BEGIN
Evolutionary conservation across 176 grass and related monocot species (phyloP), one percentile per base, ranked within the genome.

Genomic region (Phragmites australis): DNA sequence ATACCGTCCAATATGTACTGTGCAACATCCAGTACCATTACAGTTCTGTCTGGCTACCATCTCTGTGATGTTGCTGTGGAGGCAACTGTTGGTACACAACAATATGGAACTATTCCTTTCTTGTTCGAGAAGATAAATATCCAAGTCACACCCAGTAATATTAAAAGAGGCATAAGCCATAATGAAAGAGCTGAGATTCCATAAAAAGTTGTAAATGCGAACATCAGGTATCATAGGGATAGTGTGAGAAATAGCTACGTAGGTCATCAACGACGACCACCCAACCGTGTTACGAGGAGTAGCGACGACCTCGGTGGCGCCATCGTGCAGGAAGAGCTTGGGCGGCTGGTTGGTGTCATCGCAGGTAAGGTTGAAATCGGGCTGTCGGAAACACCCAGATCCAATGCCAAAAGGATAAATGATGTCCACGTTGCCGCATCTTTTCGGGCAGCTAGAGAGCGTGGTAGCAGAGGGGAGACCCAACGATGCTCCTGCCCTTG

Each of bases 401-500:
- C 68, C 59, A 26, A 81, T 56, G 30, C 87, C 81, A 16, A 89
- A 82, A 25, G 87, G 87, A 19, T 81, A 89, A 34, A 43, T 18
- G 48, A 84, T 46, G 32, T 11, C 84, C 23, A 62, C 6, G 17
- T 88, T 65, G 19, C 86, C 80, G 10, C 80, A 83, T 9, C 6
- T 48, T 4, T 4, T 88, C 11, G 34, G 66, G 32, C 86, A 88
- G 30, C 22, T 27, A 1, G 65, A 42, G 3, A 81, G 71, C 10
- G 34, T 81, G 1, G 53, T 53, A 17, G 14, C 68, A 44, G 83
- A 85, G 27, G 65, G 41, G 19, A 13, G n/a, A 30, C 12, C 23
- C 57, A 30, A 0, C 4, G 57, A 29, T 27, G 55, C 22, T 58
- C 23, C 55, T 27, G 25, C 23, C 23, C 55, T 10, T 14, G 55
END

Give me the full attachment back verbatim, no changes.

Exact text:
Evolutionary conservation across 176 grass and related monocot species (phyloP), one percentile per base, ranked within the genome.

Genomic region (Phragmites australis): DNA sequence ATACCGTCCAATATGTACTGTGCAACATCCAGTACCATTACAGTTCTGTCTGGCTACCATCTCTGTGATGTTGCTGTGGAGGCAACTGTTGGTACACAACAATATGGAACTATTCCTTTCTTGTTCGAGAAGATAAATATCCAAGTCACACCCAGTAATATTAAAAGAGGCATAAGCCATAATGAAAGAGCTGAGATTCCATAAAAAGTTGTAAATGCGAACATCAGGTATCATAGGGATAGTGTGAGAAATAGCTACGTAGGTCATCAACGACGACCACCCAACCGTGTTACGAGGAGTAGCGACGACCTCGGTGGCGCCATCGTGCAGGAAGAGCTTGGGCGGCTGGTTGGTGTCATCGCAGGTAAGGTTGAAATCGGGCTGTCGGAAACACCCAGATCCAATGCCAAAAGGATAAATGATGTCCACGTTGCCGCATCTTTTCGGGCAGCTAGAGAGCGTGGTAGCAGAGGGGAGACCCAACGATGCTCCTGCCCTTG

Each of bases 401-500:
- C 68, C 59, A 26, A 81, T 56, G 30, C 87, C 81, A 16, A 89
- A 82, A 25, G 87, G 87, A 19, T 81, A 89, A 34, A 43, T 18
- G 48, A 84, T 46, G 32, T 11, C 84, C 23, A 62, C 6, G 17
- T 88, T 65, G 19, C 86, C 80, G 10, C 80, A 83, T 9, C 6
- T 48, T 4, T 4, T 88, C 11, G 34, G 66, G 32, C 86, A 88
- G 30, C 22, T 27, A 1, G 65, A 42, G 3, A 81, G 71, C 10
- G 34, T 81, G 1, G 53, T 53, A 17, G 14, C 68, A 44, G 83
- A 85, G 27, G 65, G 41, G 19, A 13, G n/a, A 30, C 12, C 23
- C 57, A 30, A 0, C 4, G 57, A 29, T 27, G 55, C 22, T 58
- C 23, C 55, T 27, G 25, C 23, C 23, C 55, T 10, T 14, G 55